According to Huxley, Hitler said the masses run on instinct and emotion rather than facts and are easy to manipulate, while society's intellectuals and independent thinkers insist on factual evidence and logic and easily see through fallacies. Huxley says Hitler encouraged the masses to attack or shout down intellectual dissenters rather than engage them in logical debate, because the rational dissenters would likely win any argument on the basis of fact.

Bush supporters have tried to silence dissent. Media bulldogs such as Bill O'Reilly, Rush Limbaugh and Michael Savage often use Hitler's suggested technique of attacking and shouting down antiwar voices.

Huxley quotes Hitler's statement that "all propaganda must be confined to a few bare necessities and then must be expressed in a few stereotyped formulas . . . Only constant repetition will finally succeed in imprinting an idea upon the memory of a crowd." Bush has delivered the stereotyped formulas "You're either with us or with the terrorists;" "the oceans can't protect us;" and Saddam is connected with "al Qaeda," using constant repetition.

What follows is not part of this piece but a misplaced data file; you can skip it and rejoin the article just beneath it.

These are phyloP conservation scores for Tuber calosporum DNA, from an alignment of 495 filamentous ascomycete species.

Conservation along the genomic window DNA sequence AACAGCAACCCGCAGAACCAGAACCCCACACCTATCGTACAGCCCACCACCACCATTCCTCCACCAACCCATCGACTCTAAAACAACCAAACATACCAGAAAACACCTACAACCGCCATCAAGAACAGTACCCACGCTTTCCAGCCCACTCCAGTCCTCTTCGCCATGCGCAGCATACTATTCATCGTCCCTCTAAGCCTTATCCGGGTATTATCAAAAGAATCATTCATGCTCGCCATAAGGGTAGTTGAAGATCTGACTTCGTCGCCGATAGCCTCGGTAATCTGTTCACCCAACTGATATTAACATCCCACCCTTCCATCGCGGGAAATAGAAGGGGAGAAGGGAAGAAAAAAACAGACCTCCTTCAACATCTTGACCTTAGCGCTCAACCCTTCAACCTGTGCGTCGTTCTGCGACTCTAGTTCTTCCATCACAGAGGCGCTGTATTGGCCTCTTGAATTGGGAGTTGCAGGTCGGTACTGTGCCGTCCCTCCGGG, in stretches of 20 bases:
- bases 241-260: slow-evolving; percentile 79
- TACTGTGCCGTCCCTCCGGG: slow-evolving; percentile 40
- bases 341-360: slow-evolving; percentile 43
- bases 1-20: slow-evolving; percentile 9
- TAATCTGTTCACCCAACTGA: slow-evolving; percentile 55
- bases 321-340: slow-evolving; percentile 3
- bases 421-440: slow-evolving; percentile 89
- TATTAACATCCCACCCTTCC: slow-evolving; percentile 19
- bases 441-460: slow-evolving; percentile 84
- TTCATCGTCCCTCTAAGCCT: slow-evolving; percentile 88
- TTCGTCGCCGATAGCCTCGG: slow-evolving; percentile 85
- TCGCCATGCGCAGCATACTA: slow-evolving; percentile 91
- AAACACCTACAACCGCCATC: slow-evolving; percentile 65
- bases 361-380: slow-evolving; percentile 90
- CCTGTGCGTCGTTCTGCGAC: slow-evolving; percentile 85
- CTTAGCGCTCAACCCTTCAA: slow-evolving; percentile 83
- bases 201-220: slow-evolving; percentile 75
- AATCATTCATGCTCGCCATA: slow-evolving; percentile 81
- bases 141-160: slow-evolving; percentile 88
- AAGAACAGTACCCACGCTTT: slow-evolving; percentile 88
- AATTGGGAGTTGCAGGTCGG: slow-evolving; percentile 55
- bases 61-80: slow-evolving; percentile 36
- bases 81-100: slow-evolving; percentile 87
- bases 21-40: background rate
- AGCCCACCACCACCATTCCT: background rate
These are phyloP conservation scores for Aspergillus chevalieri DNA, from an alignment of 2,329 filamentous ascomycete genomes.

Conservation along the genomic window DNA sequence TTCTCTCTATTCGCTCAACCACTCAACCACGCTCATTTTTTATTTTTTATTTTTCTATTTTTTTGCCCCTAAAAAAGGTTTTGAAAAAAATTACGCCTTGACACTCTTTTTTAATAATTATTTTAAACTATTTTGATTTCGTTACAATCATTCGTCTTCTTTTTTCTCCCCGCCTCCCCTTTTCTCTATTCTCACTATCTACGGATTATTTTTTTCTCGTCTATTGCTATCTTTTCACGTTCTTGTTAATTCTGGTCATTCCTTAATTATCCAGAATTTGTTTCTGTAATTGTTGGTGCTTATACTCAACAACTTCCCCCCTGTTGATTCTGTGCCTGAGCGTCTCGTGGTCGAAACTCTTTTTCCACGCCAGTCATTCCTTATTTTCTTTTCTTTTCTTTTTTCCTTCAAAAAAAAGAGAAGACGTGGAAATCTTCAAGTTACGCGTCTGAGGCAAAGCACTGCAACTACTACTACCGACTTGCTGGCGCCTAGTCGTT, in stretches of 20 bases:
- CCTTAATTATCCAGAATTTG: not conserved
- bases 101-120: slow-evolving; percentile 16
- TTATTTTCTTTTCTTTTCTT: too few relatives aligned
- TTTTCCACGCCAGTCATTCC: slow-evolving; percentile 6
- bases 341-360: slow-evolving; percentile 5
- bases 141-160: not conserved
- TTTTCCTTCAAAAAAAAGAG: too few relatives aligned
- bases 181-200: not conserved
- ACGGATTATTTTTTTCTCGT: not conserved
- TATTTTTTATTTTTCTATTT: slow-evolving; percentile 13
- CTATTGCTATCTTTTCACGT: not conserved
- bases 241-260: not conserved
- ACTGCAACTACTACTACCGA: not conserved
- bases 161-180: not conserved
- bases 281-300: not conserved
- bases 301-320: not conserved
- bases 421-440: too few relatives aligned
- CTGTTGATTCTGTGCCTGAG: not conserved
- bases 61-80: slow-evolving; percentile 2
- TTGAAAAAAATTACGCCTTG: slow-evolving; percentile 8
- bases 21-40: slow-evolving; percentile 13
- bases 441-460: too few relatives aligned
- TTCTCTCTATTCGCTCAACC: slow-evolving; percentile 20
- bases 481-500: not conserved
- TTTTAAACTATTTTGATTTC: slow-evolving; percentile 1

There can be little doubt the Bush administration has worked to coerce Congress, the public and the media into supporting Bush's Iraq policy. On MSNBC, reporter Jeff Greenfield discussed the administration's war propaganda with news anchor Paula Zahn. Greenfield said propaganda isn't necessarily a negative thing, because it can influence an enemy regime to behave in ways that help U.S. troops and government officials.